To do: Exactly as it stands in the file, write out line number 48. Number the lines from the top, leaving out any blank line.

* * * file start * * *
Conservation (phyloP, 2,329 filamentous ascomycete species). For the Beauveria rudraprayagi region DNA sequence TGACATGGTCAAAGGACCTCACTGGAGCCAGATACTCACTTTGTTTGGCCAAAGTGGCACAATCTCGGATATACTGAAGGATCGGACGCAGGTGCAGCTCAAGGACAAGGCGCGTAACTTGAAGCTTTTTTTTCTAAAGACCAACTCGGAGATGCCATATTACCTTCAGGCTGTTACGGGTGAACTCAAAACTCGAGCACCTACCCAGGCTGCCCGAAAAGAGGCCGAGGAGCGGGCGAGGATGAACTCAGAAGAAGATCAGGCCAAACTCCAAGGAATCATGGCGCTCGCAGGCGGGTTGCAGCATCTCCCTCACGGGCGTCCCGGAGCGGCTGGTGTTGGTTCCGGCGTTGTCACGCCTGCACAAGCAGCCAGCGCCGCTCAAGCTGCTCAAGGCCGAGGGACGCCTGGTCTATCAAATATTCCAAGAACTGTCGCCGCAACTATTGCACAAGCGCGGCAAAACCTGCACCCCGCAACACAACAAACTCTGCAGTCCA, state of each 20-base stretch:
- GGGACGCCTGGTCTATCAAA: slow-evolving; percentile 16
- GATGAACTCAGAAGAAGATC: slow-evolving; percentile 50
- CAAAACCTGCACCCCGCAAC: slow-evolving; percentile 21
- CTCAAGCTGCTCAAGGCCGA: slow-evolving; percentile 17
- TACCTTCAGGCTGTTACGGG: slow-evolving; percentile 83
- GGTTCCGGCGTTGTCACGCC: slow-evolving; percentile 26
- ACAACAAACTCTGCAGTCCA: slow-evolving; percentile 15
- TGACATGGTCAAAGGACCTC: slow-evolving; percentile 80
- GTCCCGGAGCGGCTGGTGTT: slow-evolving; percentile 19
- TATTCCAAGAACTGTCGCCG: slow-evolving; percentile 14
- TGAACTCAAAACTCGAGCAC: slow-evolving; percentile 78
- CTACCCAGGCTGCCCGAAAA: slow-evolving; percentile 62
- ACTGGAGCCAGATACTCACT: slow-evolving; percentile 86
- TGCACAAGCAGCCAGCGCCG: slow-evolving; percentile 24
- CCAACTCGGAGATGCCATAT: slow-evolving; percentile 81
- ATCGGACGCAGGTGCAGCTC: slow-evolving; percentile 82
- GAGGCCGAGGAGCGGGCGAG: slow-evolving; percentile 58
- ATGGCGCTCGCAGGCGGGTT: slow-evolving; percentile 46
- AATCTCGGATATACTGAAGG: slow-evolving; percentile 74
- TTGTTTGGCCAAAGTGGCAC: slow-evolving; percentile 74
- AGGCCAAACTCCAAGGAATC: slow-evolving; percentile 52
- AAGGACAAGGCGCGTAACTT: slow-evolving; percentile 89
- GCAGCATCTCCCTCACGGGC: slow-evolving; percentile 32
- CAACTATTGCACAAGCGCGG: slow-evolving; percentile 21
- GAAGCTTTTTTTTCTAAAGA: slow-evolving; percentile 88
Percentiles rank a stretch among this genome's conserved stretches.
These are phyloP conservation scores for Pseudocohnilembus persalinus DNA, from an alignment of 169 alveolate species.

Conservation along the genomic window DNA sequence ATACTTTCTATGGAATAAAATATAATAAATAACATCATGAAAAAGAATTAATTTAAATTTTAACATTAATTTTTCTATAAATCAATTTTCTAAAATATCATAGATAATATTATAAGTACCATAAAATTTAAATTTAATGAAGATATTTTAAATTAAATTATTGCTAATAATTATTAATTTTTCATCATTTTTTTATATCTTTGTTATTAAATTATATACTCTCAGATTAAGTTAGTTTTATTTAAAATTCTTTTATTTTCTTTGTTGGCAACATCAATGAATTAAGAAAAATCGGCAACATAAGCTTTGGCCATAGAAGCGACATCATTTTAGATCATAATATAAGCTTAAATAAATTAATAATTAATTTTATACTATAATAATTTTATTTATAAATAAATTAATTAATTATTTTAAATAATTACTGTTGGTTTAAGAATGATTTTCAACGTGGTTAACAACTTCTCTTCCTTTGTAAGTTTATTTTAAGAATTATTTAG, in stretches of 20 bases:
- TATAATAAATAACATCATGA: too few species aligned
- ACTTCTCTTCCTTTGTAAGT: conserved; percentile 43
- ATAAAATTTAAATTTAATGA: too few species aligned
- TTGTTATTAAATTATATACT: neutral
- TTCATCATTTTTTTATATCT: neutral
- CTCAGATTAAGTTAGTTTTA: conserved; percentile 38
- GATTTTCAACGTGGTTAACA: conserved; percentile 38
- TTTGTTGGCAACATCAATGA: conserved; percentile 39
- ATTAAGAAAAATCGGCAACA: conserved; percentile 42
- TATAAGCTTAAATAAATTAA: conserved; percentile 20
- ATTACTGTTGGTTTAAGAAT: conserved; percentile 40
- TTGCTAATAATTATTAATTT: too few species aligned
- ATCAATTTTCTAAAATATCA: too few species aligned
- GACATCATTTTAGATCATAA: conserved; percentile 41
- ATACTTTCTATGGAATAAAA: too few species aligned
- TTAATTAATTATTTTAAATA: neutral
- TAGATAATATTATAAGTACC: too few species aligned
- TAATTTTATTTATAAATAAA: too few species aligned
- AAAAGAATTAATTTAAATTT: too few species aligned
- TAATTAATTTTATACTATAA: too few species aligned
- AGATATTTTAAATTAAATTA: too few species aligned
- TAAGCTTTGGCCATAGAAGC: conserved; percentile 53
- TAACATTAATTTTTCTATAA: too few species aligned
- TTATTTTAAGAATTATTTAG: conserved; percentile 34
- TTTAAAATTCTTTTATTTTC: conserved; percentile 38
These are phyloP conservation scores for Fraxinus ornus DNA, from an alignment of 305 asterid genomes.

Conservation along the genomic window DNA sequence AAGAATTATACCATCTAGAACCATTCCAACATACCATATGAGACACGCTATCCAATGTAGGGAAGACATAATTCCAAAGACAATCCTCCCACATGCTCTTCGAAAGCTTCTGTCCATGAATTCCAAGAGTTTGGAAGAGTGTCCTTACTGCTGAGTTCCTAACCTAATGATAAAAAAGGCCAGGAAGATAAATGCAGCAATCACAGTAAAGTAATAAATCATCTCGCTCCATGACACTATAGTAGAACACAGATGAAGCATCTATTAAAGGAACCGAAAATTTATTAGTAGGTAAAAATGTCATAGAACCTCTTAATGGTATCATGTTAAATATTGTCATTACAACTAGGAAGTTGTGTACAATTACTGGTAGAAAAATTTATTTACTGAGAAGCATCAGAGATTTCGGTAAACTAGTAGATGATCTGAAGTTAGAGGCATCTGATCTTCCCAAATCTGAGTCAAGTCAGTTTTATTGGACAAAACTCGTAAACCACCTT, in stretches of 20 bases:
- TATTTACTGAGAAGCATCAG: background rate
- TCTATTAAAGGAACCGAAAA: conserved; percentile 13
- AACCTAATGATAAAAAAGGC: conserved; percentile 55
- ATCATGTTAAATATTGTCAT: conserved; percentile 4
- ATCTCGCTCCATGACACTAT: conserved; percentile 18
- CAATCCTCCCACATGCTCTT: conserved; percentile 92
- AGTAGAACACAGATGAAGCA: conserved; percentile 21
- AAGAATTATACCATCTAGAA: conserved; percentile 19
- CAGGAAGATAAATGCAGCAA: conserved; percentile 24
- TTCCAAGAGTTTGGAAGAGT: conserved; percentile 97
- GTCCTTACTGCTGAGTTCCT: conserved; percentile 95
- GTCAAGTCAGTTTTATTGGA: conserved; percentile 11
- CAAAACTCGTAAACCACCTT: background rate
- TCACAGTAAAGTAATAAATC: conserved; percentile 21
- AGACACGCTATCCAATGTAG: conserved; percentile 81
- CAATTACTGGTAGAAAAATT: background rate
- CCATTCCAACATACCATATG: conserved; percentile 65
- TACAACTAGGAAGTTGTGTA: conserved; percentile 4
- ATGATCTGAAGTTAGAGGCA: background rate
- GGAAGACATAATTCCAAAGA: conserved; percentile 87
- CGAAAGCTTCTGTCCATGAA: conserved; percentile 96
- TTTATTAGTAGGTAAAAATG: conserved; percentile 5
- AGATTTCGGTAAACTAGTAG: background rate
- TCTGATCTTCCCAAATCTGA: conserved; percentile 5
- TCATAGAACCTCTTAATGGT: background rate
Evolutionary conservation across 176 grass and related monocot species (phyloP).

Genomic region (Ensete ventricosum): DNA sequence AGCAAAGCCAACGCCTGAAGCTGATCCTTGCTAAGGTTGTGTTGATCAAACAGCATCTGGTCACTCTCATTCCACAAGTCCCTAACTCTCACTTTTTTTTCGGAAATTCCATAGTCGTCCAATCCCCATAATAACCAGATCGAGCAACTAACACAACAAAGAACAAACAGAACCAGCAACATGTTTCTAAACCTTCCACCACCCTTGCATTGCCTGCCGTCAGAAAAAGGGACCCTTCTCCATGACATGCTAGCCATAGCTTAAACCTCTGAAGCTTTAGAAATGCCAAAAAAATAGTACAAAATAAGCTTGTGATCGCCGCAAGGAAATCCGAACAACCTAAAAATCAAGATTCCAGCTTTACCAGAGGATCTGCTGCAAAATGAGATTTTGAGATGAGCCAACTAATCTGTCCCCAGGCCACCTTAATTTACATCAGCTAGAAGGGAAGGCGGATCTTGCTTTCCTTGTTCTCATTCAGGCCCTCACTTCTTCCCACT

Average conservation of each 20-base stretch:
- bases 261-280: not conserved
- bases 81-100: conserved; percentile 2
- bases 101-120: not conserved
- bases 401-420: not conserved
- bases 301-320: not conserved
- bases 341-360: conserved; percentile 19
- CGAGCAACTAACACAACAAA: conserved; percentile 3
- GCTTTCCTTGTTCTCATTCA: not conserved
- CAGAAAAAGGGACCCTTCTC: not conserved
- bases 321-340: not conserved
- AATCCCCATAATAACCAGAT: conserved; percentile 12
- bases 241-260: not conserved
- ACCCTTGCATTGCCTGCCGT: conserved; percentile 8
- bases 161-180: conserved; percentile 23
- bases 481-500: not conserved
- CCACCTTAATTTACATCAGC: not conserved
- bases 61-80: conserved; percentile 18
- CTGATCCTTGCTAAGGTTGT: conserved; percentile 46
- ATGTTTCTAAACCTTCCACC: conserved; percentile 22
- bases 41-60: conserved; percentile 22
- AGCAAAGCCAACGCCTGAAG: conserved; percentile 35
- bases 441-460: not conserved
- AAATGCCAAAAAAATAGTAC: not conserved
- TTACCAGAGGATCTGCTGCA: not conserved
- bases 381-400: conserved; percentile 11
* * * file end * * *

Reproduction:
- AAAAGAATTAATTTAAATTT: too few species aligned